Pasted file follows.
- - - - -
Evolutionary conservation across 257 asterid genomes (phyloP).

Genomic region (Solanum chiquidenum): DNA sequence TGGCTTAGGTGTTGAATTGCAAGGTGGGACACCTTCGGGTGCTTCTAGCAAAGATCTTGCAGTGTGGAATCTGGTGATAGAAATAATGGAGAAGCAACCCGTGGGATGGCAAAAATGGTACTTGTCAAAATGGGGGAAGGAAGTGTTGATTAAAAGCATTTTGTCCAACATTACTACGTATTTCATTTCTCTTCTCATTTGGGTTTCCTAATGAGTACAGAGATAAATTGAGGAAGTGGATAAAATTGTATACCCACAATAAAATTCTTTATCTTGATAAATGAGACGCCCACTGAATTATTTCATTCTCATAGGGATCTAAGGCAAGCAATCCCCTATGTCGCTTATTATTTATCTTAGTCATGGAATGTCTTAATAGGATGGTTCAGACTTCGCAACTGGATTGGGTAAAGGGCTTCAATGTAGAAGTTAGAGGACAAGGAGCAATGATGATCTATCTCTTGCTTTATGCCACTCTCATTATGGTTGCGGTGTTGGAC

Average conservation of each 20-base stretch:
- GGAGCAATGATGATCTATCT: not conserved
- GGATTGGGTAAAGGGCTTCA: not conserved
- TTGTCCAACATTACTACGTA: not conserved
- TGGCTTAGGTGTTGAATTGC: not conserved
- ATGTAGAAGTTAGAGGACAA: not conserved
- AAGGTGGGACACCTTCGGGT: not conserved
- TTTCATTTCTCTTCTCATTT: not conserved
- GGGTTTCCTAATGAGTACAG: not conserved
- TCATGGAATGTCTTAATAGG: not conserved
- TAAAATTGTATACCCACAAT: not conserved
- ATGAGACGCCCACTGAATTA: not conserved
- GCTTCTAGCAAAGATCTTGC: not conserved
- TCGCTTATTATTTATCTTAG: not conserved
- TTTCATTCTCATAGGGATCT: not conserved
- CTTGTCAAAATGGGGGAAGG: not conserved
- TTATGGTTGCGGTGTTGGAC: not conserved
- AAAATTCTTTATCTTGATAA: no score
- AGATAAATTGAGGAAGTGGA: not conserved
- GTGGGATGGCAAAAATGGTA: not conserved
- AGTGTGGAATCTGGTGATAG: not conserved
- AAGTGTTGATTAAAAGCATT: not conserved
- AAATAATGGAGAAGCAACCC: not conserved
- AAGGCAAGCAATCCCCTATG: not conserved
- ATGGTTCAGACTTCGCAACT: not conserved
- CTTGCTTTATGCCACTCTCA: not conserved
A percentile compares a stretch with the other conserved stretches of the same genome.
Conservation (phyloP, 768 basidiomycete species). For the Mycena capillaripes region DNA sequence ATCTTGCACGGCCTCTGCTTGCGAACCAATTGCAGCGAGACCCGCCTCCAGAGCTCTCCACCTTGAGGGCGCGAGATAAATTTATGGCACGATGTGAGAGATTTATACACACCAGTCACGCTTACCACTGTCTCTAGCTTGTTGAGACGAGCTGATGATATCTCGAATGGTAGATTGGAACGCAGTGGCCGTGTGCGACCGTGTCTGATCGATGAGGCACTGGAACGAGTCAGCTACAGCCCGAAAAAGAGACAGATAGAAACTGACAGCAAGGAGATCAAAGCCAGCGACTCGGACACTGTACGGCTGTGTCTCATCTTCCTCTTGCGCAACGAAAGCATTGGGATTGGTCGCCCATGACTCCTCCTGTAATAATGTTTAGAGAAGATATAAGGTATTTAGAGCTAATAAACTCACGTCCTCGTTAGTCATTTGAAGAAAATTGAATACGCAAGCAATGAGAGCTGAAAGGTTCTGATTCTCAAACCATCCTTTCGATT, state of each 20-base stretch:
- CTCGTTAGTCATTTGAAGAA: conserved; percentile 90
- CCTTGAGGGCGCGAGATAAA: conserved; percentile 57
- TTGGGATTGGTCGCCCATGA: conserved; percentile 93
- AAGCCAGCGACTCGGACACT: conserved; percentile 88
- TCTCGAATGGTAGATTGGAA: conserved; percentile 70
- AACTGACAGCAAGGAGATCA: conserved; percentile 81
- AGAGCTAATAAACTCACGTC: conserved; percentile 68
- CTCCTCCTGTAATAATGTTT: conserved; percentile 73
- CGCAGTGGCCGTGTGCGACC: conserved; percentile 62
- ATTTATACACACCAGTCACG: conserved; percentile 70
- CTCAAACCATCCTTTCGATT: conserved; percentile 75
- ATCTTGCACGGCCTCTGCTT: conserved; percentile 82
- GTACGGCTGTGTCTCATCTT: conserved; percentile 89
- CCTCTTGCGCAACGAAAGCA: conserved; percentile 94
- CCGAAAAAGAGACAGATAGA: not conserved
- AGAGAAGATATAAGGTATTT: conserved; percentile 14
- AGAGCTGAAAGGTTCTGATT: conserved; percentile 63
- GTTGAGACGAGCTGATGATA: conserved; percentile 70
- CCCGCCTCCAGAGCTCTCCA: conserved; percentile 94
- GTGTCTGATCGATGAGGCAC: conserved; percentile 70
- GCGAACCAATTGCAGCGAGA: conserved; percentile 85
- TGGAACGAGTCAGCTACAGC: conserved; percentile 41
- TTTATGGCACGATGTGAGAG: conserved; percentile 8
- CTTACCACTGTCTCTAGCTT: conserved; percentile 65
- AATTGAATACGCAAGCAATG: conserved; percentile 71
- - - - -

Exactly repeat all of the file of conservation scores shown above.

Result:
Evolutionary conservation across 257 asterid genomes (phyloP).

Genomic region (Solanum chiquidenum): DNA sequence TGGCTTAGGTGTTGAATTGCAAGGTGGGACACCTTCGGGTGCTTCTAGCAAAGATCTTGCAGTGTGGAATCTGGTGATAGAAATAATGGAGAAGCAACCCGTGGGATGGCAAAAATGGTACTTGTCAAAATGGGGGAAGGAAGTGTTGATTAAAAGCATTTTGTCCAACATTACTACGTATTTCATTTCTCTTCTCATTTGGGTTTCCTAATGAGTACAGAGATAAATTGAGGAAGTGGATAAAATTGTATACCCACAATAAAATTCTTTATCTTGATAAATGAGACGCCCACTGAATTATTTCATTCTCATAGGGATCTAAGGCAAGCAATCCCCTATGTCGCTTATTATTTATCTTAGTCATGGAATGTCTTAATAGGATGGTTCAGACTTCGCAACTGGATTGGGTAAAGGGCTTCAATGTAGAAGTTAGAGGACAAGGAGCAATGATGATCTATCTCTTGCTTTATGCCACTCTCATTATGGTTGCGGTGTTGGAC

Average conservation of each 20-base stretch:
- GGAGCAATGATGATCTATCT: not conserved
- GGATTGGGTAAAGGGCTTCA: not conserved
- TTGTCCAACATTACTACGTA: not conserved
- TGGCTTAGGTGTTGAATTGC: not conserved
- ATGTAGAAGTTAGAGGACAA: not conserved
- AAGGTGGGACACCTTCGGGT: not conserved
- TTTCATTTCTCTTCTCATTT: not conserved
- GGGTTTCCTAATGAGTACAG: not conserved
- TCATGGAATGTCTTAATAGG: not conserved
- TAAAATTGTATACCCACAAT: not conserved
- ATGAGACGCCCACTGAATTA: not conserved
- GCTTCTAGCAAAGATCTTGC: not conserved
- TCGCTTATTATTTATCTTAG: not conserved
- TTTCATTCTCATAGGGATCT: not conserved
- CTTGTCAAAATGGGGGAAGG: not conserved
- TTATGGTTGCGGTGTTGGAC: not conserved
- AAAATTCTTTATCTTGATAA: no score
- AGATAAATTGAGGAAGTGGA: not conserved
- GTGGGATGGCAAAAATGGTA: not conserved
- AGTGTGGAATCTGGTGATAG: not conserved
- AAGTGTTGATTAAAAGCATT: not conserved
- AAATAATGGAGAAGCAACCC: not conserved
- AAGGCAAGCAATCCCCTATG: not conserved
- ATGGTTCAGACTTCGCAACT: not conserved
- CTTGCTTTATGCCACTCTCA: not conserved
A percentile compares a stretch with the other conserved stretches of the same genome.
Conservation (phyloP, 768 basidiomycete species). For the Mycena capillaripes region DNA sequence ATCTTGCACGGCCTCTGCTTGCGAACCAATTGCAGCGAGACCCGCCTCCAGAGCTCTCCACCTTGAGGGCGCGAGATAAATTTATGGCACGATGTGAGAGATTTATACACACCAGTCACGCTTACCACTGTCTCTAGCTTGTTGAGACGAGCTGATGATATCTCGAATGGTAGATTGGAACGCAGTGGCCGTGTGCGACCGTGTCTGATCGATGAGGCACTGGAACGAGTCAGCTACAGCCCGAAAAAGAGACAGATAGAAACTGACAGCAAGGAGATCAAAGCCAGCGACTCGGACACTGTACGGCTGTGTCTCATCTTCCTCTTGCGCAACGAAAGCATTGGGATTGGTCGCCCATGACTCCTCCTGTAATAATGTTTAGAGAAGATATAAGGTATTTAGAGCTAATAAACTCACGTCCTCGTTAGTCATTTGAAGAAAATTGAATACGCAAGCAATGAGAGCTGAAAGGTTCTGATTCTCAAACCATCCTTTCGATT, state of each 20-base stretch:
- CTCGTTAGTCATTTGAAGAA: conserved; percentile 90
- CCTTGAGGGCGCGAGATAAA: conserved; percentile 57
- TTGGGATTGGTCGCCCATGA: conserved; percentile 93
- AAGCCAGCGACTCGGACACT: conserved; percentile 88
- TCTCGAATGGTAGATTGGAA: conserved; percentile 70
- AACTGACAGCAAGGAGATCA: conserved; percentile 81
- AGAGCTAATAAACTCACGTC: conserved; percentile 68
- CTCCTCCTGTAATAATGTTT: conserved; percentile 73
- CGCAGTGGCCGTGTGCGACC: conserved; percentile 62
- ATTTATACACACCAGTCACG: conserved; percentile 70
- CTCAAACCATCCTTTCGATT: conserved; percentile 75
- ATCTTGCACGGCCTCTGCTT: conserved; percentile 82
- GTACGGCTGTGTCTCATCTT: conserved; percentile 89
- CCTCTTGCGCAACGAAAGCA: conserved; percentile 94
- CCGAAAAAGAGACAGATAGA: not conserved
- AGAGAAGATATAAGGTATTT: conserved; percentile 14
- AGAGCTGAAAGGTTCTGATT: conserved; percentile 63
- GTTGAGACGAGCTGATGATA: conserved; percentile 70
- CCCGCCTCCAGAGCTCTCCA: conserved; percentile 94
- GTGTCTGATCGATGAGGCAC: conserved; percentile 70
- GCGAACCAATTGCAGCGAGA: conserved; percentile 85
- TGGAACGAGTCAGCTACAGC: conserved; percentile 41
- TTTATGGCACGATGTGAGAG: conserved; percentile 8
- CTTACCACTGTCTCTAGCTT: conserved; percentile 65
- AATTGAATACGCAAGCAATG: conserved; percentile 71